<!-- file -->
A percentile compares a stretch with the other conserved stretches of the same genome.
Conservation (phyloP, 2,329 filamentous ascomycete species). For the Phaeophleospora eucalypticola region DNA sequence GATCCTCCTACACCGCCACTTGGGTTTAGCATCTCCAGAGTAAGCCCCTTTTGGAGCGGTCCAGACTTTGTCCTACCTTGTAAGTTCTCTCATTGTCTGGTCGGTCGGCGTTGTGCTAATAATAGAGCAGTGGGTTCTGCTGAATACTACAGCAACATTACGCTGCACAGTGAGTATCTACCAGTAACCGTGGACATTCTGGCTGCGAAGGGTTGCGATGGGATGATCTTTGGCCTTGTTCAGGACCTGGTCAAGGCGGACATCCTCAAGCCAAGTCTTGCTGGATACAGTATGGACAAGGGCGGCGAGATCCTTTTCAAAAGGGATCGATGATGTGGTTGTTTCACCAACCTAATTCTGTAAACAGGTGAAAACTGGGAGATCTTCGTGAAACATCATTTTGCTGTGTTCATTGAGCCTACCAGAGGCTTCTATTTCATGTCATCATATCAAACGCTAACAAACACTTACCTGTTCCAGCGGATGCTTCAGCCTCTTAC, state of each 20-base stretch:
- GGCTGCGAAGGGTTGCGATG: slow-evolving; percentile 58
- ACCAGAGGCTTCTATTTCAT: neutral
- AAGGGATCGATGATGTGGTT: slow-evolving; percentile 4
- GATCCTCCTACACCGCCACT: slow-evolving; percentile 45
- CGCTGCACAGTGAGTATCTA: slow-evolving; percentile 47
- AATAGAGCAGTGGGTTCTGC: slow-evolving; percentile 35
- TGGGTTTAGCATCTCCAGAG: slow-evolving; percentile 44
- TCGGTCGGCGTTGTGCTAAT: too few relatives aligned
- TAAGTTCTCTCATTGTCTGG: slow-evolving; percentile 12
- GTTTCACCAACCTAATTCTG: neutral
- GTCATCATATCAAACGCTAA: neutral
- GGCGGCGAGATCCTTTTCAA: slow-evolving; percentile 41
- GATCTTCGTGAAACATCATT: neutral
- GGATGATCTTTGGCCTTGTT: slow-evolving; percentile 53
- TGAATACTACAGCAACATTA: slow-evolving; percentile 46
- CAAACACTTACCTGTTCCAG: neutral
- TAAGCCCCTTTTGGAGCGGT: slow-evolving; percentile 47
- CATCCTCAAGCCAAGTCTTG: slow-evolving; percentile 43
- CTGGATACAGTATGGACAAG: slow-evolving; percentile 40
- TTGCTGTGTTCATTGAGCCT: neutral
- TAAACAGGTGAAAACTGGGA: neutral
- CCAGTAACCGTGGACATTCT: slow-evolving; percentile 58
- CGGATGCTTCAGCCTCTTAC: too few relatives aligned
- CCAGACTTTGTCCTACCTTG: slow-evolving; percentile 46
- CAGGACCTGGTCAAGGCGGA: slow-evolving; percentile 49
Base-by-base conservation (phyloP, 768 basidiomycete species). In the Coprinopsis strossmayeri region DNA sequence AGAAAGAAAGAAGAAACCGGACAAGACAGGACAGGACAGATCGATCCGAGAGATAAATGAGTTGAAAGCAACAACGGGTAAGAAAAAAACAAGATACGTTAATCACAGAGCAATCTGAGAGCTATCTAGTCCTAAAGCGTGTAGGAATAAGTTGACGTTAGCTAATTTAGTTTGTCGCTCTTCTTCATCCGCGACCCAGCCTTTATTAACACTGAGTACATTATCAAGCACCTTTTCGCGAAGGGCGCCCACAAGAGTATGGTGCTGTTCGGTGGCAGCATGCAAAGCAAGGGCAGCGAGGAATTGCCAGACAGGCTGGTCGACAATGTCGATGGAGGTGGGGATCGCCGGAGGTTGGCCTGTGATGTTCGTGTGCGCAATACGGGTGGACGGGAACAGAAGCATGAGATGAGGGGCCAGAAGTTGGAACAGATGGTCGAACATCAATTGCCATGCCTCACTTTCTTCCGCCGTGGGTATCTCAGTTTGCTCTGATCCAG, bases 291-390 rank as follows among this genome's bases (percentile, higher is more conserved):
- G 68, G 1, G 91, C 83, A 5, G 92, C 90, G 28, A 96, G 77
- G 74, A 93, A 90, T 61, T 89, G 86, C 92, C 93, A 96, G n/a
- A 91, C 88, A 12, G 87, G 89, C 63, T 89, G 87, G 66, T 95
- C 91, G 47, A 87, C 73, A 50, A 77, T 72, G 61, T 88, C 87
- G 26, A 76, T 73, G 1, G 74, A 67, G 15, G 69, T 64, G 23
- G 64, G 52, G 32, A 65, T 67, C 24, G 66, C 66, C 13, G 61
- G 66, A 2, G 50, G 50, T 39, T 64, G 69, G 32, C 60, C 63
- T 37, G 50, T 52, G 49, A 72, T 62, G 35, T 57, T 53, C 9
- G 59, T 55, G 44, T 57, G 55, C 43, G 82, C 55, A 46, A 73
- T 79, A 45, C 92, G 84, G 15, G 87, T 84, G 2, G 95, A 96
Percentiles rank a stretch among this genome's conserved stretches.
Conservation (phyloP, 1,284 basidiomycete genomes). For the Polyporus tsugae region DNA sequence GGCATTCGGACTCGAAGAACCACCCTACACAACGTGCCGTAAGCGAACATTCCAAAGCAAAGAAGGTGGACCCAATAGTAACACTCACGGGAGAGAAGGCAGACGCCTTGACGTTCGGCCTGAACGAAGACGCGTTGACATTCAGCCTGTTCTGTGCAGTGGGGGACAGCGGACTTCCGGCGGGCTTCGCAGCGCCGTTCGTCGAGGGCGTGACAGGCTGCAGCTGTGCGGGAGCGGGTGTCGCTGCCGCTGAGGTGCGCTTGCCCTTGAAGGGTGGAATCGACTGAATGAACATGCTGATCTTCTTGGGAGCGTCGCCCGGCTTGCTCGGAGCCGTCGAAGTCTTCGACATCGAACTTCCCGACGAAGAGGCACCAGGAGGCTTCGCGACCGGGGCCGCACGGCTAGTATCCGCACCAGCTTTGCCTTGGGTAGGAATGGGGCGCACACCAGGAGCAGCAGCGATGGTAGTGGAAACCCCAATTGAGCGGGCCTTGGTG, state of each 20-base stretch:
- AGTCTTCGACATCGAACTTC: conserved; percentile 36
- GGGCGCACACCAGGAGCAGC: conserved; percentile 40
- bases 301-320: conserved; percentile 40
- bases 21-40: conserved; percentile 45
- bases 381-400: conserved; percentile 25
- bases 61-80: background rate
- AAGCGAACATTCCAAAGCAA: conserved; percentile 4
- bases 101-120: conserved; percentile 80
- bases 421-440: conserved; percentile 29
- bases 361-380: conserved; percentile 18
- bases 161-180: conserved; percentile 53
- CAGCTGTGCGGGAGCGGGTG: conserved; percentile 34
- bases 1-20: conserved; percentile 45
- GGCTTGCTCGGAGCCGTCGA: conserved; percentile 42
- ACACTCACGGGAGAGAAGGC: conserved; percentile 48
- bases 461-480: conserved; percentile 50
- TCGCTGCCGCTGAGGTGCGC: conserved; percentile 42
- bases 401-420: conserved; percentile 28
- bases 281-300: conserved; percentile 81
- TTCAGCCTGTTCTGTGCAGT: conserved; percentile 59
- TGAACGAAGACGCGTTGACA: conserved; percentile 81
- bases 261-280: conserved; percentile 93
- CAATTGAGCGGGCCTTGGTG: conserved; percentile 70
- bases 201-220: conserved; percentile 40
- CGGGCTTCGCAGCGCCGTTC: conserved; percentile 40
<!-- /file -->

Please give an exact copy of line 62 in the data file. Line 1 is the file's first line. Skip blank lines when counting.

- bases 261-280: conserved; percentile 93